I looked into Dr. Charlton's suggestion in the comments of the last post that self-esteem might boost self-assessment of conscientiousness. Using MIDUS data, I estimated an OLS model with conscientiousness as the dependent variable and self-esteem as a predictor. I also added a Mormon-versus-others dummy variable as a predictor in order to see if greater conscientiousness might emerge for Mormons once the influence of self-esteem is controlled.
OLS Standardized Regression Coefficients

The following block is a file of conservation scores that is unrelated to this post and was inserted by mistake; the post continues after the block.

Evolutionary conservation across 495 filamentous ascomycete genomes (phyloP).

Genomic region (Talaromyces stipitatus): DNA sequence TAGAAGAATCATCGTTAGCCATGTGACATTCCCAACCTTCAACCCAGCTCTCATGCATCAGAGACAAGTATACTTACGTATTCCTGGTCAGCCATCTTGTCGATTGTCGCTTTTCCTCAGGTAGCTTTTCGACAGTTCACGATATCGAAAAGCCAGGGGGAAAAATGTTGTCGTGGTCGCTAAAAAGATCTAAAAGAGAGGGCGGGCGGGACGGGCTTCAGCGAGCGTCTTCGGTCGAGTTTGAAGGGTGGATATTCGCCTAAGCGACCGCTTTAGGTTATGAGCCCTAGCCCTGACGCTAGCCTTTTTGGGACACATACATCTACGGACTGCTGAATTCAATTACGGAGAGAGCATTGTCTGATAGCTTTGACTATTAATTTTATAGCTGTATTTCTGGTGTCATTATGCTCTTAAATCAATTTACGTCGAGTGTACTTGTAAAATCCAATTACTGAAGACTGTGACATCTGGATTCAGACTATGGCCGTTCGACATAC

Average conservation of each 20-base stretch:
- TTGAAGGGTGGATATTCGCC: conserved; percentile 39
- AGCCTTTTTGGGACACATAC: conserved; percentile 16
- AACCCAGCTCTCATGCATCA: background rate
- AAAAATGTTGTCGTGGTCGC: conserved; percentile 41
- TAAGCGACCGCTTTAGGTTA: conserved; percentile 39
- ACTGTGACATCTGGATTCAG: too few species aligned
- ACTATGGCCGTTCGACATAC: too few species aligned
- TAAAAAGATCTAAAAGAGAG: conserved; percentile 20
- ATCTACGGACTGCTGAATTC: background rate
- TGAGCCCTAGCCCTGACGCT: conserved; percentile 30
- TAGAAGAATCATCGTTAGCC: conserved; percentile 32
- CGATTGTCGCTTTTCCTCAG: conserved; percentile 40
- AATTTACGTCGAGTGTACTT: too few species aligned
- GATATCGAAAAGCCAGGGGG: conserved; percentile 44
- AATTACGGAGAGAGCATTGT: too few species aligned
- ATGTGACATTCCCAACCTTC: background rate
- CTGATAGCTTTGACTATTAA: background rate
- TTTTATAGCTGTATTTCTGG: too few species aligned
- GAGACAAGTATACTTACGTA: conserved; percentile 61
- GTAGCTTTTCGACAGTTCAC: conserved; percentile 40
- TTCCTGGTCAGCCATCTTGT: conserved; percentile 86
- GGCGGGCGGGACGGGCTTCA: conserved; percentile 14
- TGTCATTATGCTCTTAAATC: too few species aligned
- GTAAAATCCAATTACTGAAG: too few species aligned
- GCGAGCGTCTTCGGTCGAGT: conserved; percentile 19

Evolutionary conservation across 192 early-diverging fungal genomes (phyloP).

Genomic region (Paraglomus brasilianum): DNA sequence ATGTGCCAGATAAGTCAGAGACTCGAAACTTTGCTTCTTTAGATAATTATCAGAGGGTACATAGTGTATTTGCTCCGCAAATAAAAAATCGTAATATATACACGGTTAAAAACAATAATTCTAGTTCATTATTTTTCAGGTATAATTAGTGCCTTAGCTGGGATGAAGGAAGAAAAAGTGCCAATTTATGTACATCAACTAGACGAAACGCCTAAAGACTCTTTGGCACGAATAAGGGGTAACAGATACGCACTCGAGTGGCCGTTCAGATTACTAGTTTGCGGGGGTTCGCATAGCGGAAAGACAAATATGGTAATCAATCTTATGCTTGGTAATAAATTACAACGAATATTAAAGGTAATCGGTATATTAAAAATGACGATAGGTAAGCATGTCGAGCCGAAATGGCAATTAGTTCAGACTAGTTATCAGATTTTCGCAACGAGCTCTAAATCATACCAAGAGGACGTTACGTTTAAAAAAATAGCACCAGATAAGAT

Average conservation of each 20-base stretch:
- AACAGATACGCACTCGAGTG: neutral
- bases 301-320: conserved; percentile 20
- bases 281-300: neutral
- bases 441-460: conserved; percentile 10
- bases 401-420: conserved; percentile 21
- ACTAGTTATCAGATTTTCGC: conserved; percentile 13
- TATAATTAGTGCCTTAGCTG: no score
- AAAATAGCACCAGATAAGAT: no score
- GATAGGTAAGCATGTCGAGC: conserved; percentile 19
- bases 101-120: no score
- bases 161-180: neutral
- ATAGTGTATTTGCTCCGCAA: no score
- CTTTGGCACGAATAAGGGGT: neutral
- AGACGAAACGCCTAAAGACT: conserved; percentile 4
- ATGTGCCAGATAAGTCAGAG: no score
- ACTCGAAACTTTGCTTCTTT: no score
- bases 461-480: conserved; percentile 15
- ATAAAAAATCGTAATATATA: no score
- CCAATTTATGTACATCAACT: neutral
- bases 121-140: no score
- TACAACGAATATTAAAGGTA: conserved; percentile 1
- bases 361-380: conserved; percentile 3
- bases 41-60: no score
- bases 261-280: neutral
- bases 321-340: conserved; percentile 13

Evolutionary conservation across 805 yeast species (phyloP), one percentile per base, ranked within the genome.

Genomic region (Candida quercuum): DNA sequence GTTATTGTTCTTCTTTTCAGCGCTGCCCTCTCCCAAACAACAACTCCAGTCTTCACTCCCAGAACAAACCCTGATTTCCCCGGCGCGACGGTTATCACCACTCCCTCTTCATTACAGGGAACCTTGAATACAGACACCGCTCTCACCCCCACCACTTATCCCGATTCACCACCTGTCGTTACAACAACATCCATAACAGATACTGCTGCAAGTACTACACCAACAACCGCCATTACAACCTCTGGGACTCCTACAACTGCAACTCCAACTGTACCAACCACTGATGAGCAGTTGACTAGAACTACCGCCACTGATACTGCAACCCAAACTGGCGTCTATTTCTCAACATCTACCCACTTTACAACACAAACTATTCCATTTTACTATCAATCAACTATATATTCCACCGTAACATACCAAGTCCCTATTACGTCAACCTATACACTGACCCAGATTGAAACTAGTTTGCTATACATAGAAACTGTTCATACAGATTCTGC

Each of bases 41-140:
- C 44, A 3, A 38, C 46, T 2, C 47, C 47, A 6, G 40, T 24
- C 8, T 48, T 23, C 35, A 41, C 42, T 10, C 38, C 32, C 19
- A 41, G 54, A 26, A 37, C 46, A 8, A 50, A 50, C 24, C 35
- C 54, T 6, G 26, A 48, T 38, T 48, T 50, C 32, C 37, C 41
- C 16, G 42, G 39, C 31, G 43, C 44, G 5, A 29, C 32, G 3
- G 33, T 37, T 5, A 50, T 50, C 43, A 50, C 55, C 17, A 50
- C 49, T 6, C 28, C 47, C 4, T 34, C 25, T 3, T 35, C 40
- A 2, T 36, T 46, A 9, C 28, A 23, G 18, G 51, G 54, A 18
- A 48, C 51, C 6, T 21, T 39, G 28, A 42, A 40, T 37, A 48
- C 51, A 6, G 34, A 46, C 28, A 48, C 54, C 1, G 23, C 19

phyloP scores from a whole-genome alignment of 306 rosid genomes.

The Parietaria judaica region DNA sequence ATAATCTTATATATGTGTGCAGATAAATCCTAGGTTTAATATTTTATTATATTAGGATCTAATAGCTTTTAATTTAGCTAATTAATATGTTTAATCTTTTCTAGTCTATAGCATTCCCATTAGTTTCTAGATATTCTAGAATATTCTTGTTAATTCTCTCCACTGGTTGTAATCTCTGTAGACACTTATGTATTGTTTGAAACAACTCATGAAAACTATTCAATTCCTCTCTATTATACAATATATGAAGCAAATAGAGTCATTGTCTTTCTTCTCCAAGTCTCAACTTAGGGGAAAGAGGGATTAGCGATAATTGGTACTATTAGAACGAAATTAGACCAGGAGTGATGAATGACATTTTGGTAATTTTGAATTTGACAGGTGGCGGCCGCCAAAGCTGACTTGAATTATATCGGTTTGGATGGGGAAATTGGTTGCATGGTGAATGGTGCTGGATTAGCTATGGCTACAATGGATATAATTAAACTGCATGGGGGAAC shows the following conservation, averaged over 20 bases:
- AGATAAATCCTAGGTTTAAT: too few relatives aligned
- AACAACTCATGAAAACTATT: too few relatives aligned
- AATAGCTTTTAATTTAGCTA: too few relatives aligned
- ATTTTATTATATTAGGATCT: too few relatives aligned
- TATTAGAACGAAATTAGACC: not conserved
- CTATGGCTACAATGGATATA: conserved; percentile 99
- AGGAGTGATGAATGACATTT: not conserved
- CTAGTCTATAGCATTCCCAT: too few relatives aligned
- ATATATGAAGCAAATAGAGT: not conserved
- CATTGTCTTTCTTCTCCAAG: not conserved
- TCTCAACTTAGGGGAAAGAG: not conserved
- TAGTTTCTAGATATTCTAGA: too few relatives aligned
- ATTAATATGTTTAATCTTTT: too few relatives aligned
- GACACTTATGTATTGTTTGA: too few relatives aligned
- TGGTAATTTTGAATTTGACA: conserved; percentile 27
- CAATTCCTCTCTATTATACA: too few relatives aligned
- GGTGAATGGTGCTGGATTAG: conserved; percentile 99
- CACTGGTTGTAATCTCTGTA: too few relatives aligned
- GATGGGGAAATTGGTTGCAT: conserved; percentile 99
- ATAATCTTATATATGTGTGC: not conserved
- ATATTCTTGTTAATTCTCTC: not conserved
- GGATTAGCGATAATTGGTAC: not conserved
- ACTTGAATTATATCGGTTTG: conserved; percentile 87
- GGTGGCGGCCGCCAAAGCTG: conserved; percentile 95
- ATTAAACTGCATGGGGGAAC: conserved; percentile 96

Self-esteem is strongly related to higher conscientiousness scores. Personality researchers may do well to examine if self-assessments are distorted by the level of self-esteem. On the other hand, the result for Mormons remains unchanged: they do not differ from others in conscientiousness even when the influence of self-esteem is controlled.